The concept is pretty simple, and he says everyone who participated got a pretty good kick out of lending a hand. Each participant was given a piece of copper tubing and allowed to bend, twist, and sculpt it to their liking before using a drill to add holes wherever they pleased. They were then allowed to choose where their portion of the project would be mounted on the existing tree.
With everyone standing a safe distance away from the display, [Brett] pumped it full of propane and lit the various sections on fire. In the video below, you can see that the display was blown around a bit by the wind, but we imagine it would look pretty awesome on a still summer evening.
Even if you’re not into this sort of art, you have to admit that it certainly beats a boring old fire pit!
Continue reading “Forget that boring old fire pit, build a Flame Tree instead!”
We’ve all heard of solar cells that charge your devices, or the odd flashlight that charges when you shake it, but this style charger should be new to almost everyone. This “pan charger” is reportedly capable of charging a cell phone or other mobile device using a USB connection in 3 to 5 hours. It also has a built-in radio and lantern. This should be a great tool for surviving a zombie apocalypse or if you simply live in a region without readily available power.
A second charger, currently being used in Africa, is an adaptation of a small generator hooked up to a bicycle. As this form of transportation is quite common in developing nations, this simple idea definitely shows promise. Check out the video of the bike cell phone charger after the break. Continue reading “Alternative Phone Charging Devices”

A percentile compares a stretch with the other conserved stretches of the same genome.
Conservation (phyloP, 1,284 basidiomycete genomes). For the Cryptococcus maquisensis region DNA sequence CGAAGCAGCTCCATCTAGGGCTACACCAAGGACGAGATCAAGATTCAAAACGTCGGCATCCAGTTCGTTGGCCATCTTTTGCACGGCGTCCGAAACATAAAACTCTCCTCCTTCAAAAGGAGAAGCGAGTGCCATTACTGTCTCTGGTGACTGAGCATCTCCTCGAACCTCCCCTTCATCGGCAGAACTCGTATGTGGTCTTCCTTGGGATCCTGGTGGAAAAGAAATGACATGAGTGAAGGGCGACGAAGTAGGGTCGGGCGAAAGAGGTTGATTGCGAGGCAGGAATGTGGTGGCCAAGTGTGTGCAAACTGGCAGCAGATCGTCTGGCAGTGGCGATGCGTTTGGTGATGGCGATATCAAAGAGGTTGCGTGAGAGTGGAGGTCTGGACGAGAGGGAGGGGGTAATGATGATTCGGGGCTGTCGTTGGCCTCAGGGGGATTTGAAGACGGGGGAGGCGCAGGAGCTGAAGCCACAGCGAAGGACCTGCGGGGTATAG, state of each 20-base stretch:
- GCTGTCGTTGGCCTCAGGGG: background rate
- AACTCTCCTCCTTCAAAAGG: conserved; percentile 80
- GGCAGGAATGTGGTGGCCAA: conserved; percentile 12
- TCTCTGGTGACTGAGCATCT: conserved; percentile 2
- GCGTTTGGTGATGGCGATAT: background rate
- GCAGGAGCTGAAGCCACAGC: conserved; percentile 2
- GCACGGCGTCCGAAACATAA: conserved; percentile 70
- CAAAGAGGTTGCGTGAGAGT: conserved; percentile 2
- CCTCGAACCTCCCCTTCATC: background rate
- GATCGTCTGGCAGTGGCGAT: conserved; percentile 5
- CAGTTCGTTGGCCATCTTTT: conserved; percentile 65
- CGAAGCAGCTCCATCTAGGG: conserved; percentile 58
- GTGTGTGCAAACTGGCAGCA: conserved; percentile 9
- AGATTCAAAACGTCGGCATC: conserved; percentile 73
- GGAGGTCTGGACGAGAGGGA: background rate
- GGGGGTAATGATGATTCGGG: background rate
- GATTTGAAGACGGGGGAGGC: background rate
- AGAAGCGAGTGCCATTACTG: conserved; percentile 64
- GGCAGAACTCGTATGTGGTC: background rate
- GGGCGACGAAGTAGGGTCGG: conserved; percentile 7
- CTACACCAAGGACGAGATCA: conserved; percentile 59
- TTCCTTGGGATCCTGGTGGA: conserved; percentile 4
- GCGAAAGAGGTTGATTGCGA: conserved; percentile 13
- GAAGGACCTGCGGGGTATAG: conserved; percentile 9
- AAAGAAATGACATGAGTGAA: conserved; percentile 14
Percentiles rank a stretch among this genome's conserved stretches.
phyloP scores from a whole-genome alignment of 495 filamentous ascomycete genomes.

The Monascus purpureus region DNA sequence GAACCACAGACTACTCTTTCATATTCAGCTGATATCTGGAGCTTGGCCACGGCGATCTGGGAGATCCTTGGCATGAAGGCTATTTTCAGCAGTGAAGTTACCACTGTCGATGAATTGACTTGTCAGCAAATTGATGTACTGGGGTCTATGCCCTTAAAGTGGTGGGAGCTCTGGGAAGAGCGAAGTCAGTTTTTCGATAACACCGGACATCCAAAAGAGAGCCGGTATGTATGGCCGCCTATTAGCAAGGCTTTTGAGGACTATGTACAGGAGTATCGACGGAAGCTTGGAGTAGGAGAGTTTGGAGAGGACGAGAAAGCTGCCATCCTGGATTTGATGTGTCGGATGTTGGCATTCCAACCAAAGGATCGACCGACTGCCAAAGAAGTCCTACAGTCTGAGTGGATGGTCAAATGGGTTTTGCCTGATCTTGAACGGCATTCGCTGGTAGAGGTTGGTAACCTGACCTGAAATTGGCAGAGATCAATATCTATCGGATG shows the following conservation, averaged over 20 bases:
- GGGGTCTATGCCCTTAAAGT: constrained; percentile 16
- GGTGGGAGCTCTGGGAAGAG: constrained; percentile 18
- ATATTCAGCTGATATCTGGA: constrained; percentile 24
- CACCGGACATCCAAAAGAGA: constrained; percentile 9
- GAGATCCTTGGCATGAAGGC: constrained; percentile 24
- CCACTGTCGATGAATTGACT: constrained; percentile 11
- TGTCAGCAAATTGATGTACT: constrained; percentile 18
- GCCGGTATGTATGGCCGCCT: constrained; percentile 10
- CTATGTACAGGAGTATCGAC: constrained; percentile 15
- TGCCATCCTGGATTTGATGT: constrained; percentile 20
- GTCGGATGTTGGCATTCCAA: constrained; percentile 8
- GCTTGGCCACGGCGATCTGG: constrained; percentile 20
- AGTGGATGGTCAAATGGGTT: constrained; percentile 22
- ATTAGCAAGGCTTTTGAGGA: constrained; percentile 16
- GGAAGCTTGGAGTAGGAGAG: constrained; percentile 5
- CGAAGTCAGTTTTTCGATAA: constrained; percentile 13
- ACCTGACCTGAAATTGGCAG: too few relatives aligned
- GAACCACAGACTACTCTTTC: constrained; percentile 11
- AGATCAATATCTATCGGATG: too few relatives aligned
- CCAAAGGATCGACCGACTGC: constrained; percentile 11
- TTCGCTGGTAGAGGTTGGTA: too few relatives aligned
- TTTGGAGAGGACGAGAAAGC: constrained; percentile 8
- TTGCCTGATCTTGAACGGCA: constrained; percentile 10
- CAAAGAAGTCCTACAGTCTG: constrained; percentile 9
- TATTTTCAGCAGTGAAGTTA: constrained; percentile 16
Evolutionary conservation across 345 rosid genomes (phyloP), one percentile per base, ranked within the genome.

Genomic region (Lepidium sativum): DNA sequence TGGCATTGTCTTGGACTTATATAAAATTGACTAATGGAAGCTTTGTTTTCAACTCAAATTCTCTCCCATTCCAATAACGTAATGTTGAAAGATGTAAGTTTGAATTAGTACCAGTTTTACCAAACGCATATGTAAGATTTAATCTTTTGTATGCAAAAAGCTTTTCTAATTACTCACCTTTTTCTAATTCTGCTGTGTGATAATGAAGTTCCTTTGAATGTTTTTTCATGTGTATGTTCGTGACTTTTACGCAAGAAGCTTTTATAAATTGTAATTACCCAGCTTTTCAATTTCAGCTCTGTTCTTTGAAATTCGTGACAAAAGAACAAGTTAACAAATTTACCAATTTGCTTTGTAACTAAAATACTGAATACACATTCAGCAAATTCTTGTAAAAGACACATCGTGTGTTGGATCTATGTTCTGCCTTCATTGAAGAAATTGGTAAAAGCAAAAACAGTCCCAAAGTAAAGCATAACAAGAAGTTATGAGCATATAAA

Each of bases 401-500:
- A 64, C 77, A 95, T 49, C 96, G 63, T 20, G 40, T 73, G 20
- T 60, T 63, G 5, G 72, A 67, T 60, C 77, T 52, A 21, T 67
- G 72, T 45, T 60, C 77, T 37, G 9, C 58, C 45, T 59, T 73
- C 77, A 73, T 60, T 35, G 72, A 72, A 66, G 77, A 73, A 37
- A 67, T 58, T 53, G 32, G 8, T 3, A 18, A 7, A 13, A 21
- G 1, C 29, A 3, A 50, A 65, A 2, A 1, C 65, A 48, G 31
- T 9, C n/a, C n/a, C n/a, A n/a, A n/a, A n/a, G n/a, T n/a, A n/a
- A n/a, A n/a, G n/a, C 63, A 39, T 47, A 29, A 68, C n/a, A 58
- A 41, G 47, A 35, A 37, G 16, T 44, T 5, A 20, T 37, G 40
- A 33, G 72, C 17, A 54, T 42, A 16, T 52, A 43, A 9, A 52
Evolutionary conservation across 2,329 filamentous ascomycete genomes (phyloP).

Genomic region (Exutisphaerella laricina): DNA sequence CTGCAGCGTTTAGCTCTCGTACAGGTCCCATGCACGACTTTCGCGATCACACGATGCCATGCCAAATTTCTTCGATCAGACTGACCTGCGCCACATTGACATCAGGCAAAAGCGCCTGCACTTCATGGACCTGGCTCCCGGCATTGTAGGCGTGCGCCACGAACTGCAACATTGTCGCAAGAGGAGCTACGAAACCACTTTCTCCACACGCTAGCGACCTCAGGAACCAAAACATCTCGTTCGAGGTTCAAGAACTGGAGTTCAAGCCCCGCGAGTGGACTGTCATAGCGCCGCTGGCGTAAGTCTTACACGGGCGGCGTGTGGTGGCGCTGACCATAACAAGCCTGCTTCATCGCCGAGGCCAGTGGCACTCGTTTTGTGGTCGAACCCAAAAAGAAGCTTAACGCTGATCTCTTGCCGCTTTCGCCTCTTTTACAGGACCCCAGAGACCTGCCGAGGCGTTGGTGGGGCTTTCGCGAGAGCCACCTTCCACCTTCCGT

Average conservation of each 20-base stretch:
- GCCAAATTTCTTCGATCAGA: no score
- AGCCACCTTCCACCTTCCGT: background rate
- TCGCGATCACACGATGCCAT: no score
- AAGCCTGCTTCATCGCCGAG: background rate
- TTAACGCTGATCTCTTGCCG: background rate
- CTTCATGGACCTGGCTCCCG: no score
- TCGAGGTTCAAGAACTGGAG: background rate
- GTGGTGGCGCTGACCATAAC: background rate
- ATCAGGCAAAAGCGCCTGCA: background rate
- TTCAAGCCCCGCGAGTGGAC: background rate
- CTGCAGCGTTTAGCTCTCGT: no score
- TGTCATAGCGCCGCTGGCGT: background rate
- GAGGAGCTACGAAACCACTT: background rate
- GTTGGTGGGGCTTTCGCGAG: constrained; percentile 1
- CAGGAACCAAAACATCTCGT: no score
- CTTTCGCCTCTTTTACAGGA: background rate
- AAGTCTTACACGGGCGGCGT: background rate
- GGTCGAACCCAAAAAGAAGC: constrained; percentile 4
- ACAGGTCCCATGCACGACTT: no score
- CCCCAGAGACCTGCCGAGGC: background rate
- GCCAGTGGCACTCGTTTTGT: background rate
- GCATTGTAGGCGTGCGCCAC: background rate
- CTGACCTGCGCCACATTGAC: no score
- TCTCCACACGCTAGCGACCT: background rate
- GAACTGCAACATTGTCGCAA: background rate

[Frogz] sent in a video he found of a thermic lance constructed from spaghetti. If you are not familiar, thermic lances are typically comprised of an iron tube filled with iron rods, which are then burned using highly pressurized oxygen. This lance however, was built by tightly wrapping a bundle of spaghetti in aluminum foil and attaching it to an oxygen tank. While thermic lances are commonly used in heavy construction where thick steel needs to be cut, [latexiron] and his friends use theirs to cut apart a chair. While we don’t necessarily condone drunken destruction of innocent patio furniture, we can’t help but watch this video again and again in amazement of the incredibly novel use of everyday pasta. You too can join in the drunken revelry after the jump. If food-based cutting torches are your thing, be sure to check out this bacon lance as well.
Continue reading “Thermic lance made from spaghetti”
[Chris Marion] knew he wanted to play with fire, or more accurately with fireball spewing valves, but he need a good project in which he could use them. Inspiration finally struck and he built this controller that matches fireballs to the fret buttons on a Guitar Hero controller. There’s quite a lot that goes into this but we think that he hit a home run. The basic components are a manifold with electronically actuated valves, another manifold for the pilot lights, and a modified Guitar Hero controller.
To interface the controller he used an Arduino along with [Bill Porter's] PS2 library to read signals from the buttons. But the real labor intensive part of the build came with the manifold. There’s a hardware store’s worth of fittings and flexible copper pipe that go into that assembly. In the end this all came together in just one week.